Edinburgh's Health Champion of the Year tells us inspirational story.
We catch up with the Idlewild frontman to find out why he finds Edinburgh so inspiring.
30 May 2014
8th June marks the start of Film in the City in Edinburgh. With a fantastic feast of fabulous film festivities designed to thrill and entertain us we will be able to boogie on down with friends and family or spread out woolly rugs and share a picnic as we sit back, relax and catch up with some wonderful movies at outdoor screenings across the capital. Running over three weekends, this will lead us into the 68th Edinburgh International Film Festival which co-incides with the production of an Edinburgh Film Map.
All this talk of films in the city has caused us to reminisce about our favourite Edinburgh film moments. So why not join us as we take a look at our top 5 favourites?
Vibrating to the catchy beat of The Proclaimers, this heart-warming story reaches the parts that other movies fail to reach. In a joyous tale of home, family and love it tells the story of a close-knit family and the experiences and bonds which keep them together.
There are some fabulous shots of Edinburgh in this film from stunning aerial cityscapes to walks down some of our favourite city streets. However, the one which caps it for us has to be the fabulous finale which sees hundreds of people gather in an upbeat sing-along to the Proclaimers “I would walk 500 Miles” situated outside the National Galleries near the bottom of the Mound. Who wouldn’t feel great after watching this?
Filmed in the middle of winter, in an interview with the Evening Times, Director Dexter Fletcher talks about how fortunate they were with the Scottish winter weather, "We would've taken whatever weather we got but it just so happened the week we were shooting outside, it shone. It was one of those happy accidents."
If you haven’t seen the film yet, be sure to catch it at St Andrew Square during the weekend of 14th and 15th June. Keep your eye on our website for all the updates.
One of the most iconic Scottish films which put writer Irvine Welsh on a global platform, it couldn’t fail but leave a lasting impression on audiences. Not renowned for displaying the picturesque side of our city, audiences will always remember the classic scene as Renton (Ewan McGregor) and Spud (Ewan Bremner) flee down Princes Street with the local bobbies in hot pursuit to the powerful beat of Iggy Pop’s anthemic Lust for Life.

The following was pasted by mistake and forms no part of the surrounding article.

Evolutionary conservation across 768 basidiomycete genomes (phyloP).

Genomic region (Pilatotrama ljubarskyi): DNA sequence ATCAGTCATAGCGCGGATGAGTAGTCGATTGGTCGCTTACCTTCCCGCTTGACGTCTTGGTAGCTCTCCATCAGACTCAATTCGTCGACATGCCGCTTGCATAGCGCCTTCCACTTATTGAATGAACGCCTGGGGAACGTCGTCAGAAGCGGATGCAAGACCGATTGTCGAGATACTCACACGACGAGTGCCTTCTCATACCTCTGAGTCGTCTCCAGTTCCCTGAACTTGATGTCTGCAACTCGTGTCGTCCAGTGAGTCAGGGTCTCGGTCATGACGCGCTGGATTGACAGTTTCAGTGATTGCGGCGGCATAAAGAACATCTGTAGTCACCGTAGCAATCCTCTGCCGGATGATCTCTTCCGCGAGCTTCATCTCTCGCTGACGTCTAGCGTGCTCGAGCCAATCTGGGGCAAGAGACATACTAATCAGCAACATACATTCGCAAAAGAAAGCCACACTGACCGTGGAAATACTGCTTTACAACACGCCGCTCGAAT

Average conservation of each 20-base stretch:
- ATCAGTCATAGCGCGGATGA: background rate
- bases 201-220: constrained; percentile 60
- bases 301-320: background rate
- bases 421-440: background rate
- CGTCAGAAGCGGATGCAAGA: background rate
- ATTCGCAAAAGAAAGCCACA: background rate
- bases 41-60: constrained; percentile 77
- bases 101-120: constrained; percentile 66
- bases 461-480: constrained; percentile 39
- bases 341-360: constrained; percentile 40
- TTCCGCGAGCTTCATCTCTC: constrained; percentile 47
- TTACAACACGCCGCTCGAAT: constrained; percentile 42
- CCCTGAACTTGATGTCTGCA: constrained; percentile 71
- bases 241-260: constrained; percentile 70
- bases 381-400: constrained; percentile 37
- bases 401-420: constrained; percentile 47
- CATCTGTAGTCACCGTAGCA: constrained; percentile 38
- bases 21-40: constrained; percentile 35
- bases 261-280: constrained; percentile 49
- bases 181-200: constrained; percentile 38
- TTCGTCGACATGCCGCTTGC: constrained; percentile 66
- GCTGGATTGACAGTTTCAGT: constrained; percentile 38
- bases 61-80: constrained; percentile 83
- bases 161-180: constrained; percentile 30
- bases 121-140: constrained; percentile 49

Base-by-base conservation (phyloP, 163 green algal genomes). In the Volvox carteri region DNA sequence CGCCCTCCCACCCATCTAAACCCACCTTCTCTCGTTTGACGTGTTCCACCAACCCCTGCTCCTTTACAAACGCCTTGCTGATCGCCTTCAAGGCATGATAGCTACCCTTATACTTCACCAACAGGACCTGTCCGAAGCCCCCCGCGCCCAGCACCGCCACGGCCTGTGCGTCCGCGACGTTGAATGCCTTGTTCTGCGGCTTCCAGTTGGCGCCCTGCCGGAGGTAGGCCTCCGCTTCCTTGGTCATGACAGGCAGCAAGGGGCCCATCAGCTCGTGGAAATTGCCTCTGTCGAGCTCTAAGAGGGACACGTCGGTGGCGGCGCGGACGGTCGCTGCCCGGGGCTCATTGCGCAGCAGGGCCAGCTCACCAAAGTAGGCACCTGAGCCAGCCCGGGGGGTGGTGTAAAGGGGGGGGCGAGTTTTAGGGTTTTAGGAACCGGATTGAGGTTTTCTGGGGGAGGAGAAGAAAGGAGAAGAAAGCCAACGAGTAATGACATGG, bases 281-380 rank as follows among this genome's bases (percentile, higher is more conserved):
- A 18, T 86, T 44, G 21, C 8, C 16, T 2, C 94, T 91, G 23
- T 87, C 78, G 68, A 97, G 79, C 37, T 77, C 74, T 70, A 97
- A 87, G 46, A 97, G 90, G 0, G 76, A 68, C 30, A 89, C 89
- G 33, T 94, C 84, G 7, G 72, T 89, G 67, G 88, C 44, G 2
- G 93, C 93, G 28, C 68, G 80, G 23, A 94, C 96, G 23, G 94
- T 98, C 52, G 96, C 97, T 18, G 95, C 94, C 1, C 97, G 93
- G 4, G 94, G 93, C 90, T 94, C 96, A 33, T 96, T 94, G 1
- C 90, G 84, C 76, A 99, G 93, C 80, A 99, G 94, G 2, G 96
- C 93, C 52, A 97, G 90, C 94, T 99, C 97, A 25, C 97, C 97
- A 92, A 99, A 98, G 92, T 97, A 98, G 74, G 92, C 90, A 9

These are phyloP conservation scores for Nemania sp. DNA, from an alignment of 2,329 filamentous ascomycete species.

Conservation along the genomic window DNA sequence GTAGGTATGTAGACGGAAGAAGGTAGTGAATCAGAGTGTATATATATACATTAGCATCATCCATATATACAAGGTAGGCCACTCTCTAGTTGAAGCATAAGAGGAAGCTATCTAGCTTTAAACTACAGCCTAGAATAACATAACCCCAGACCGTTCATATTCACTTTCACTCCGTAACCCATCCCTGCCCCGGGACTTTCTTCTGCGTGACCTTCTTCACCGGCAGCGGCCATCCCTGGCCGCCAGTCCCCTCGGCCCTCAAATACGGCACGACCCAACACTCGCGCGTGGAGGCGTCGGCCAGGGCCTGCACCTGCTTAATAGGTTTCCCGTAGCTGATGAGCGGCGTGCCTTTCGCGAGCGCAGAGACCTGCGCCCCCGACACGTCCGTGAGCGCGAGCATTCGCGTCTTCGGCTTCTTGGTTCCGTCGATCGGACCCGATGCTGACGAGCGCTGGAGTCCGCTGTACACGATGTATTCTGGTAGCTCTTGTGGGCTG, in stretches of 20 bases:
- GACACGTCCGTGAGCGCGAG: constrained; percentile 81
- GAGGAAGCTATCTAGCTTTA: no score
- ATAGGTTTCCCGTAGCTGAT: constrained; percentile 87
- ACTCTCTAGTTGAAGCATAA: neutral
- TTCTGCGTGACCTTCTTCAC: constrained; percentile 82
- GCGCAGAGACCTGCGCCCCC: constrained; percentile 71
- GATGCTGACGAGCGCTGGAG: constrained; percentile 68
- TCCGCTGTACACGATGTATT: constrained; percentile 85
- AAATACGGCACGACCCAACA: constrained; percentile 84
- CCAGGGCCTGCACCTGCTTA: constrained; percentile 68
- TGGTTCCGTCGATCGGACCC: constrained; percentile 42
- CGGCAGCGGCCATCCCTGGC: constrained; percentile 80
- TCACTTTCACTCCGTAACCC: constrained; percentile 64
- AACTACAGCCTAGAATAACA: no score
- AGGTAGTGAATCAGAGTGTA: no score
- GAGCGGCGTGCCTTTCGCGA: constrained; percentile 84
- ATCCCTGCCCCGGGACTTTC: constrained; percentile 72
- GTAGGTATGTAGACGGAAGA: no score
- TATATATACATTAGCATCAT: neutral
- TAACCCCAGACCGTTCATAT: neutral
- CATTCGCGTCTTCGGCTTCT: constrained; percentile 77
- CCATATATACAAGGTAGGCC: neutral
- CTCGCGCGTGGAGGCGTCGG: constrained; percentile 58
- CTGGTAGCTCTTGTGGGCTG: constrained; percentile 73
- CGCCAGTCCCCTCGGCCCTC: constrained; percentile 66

The film received critical acclaim and has been ranked 10th in the list of Top 100 British films of all time by the British Film Institute. In 2007, the film soundtrack was ranked 7th best motion picture soundtrack in history by Vanity Fair.
Starring Anne Hathaway and Jim Sturgess this beautiful love story follows the lives of Emma and Dexter, two University of Edinburgh graduates, who spend a memorable evening together following their graduation and agree to remain friends. The film spans 23 years and reconnects them on the same day every year, telling the story of how their lives have progressed.
There are some terrific shots of the capital with scenes shot in the colourful Grassmarket, Cockburn Street at Warriston Steps and Moray Place. One of the most poignant locations has to be Arthur’s Seat which appears at various stages throughout the film and for those who have not yet seen it, we are saying no more. We would not wish to give away a good story line. This is definitely a film for the ladies.
This classic film and inspirational soundtrack has attained longevity for audiences of all ages. It tells the fact-based story of two athletes aiming for Olympic glory in 1924 and the struggles they endure based on their religious beliefs.
Produced by David Puttnam and directed by Hugh Hudson it stars a wealth of British talent including Ian Charleson, Ben Cross, Nigel Havers and Sir John Gielgud.
Shot at various locations in Edinburgh it depicts the capital in a bygone era with stirring scenes filmed at Inverleith Park and Broughton Place.
The British Film Institute rank it no. 19 in their list of top 100 British films. The instrumental theme tune by Vangelis was recognised with an Academy Award for Best Original Score.
This Scottish black comedy based on Irvine Welsh’s book sees corrupt and scheming policeman, Bruce Robertson, played by James McAvoy, stop at nothing to progress his career and ultimately try and win back his estranged wife and daughter.
The ever majestic Edinburgh Castle introduces our main character as he walks across the castle bridge before marching down the Royal Mile and turning into the vibrant Grassmarket.
This gritty tale, it made £250,000 in its opening weekend at the box office and grossed over £842,000 the following weekend when it went on national release throughout the UK.